With the rising popularity of online travel booking systems such as Airbnb and Booking.com, it is believed that tourist information centres are closing in the Yarra Valley and Dandenong Ranges as a direct result. It is believed that the convenience of online booking systems has caused there to be no need for brick and mortar tourist information centres, especially in beaming travel destinations such as the Yarra Valley wineries.
Yarra Ranges Tourism will be closing the doors on its centres in Upper Ferntree Gully and Healesville in June, as a direct result of a decline in foot traffic due to the online tourism market boom.
The volunteer run Upper Ferntree Gully tourism centre on Burwood Highway and the Healesville centre located at the Old Courthouse are set to close as Yarra Ranges Tourist president; Simon O’Callaghan reveals a rapid decline in the number of visitors to the sites. It was said that less than 0.01 percent of the 6 million visitors that come to the respective locations annually visited the tourist centre.
Simon O’Callaghan commented on the situation stating that, “The tourist sector has actually changed substantially over the past five years, with a variety of online travel representatives such as Airbnb and Booking.com now offered for individuals to prepare their journeys and book accommodation in the yarra valley from any location in the world.” The president also noted that only approximately 23,400 tourists visited the centres last year, which is down 33% from 2013. As well as this, in the same time frame call centres to the centres dropped by about 58%.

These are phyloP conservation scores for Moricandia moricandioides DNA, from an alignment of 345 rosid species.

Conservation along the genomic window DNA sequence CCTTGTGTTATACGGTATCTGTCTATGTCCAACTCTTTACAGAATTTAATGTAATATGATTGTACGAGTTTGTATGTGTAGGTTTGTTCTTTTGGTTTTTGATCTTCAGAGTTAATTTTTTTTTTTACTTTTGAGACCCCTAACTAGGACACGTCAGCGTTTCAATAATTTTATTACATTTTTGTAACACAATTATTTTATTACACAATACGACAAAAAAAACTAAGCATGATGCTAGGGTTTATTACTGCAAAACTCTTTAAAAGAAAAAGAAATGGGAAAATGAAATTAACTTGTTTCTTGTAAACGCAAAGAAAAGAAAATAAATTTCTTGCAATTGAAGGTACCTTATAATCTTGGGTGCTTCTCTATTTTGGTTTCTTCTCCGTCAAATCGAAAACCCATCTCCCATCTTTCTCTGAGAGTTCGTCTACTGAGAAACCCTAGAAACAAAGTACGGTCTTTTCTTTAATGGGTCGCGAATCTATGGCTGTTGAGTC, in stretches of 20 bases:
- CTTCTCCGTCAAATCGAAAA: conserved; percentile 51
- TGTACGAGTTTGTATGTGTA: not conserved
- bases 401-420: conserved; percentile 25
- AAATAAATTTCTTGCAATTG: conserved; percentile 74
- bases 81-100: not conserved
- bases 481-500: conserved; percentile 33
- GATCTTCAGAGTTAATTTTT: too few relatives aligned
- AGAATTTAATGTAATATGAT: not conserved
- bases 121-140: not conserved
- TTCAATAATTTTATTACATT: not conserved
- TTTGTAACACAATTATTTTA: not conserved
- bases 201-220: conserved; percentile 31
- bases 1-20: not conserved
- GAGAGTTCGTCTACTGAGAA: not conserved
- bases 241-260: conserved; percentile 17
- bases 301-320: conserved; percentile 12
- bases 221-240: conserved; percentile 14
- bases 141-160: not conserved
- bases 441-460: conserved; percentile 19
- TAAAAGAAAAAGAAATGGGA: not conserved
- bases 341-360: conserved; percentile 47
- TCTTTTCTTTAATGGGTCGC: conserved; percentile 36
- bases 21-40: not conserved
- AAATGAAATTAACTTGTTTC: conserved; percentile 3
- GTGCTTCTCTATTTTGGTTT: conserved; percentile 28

Not all hope is lost for the organisers of the visitor centres though. It is said that the Yarra Rangers Tourism Visitor websites now get more than 2.6 million yearly views, which has grown a massive 89% in the past year. “We are able to reach more than 2.3 million visitors every year through our social networks channels,” Mr O’Callaghan said.
The president revealed that the Tourism Centres cost about $180k to run every year, which will now be reallocated for investment in other areas such as live chat programs on their websites. The shift to an online service centre seems to be the most beneficial way to capture their audiences.
Mr O’Callaghan admitted that the tough decision wasn’t all on his shoulders, the tremendous volunteers that run the tourist centres were an active part in the decision making process, consisting of about 40 dedicated helpers between the Healesville and Upper Ferntree Gully centres. The volunteers are now working with the Eastern Volunteer Resource Centre to find new positions that they can fill in the community.
Both the Healesville and Upper Ferntree Gully building per rented by private and government companies and the owners will decide what will replace the tourist centres in those spaces.”We understand there is a local connection to that building, it was developed based upon the art deco period of the likes of Burnham Beeches, so it has a fond connection for many people, so we will speak to VicTrack about it having a place in the neighbourhood in the future,” Mr O’Callaghan stated. Knox Council had actually investigated putting a heritage overlay on the building.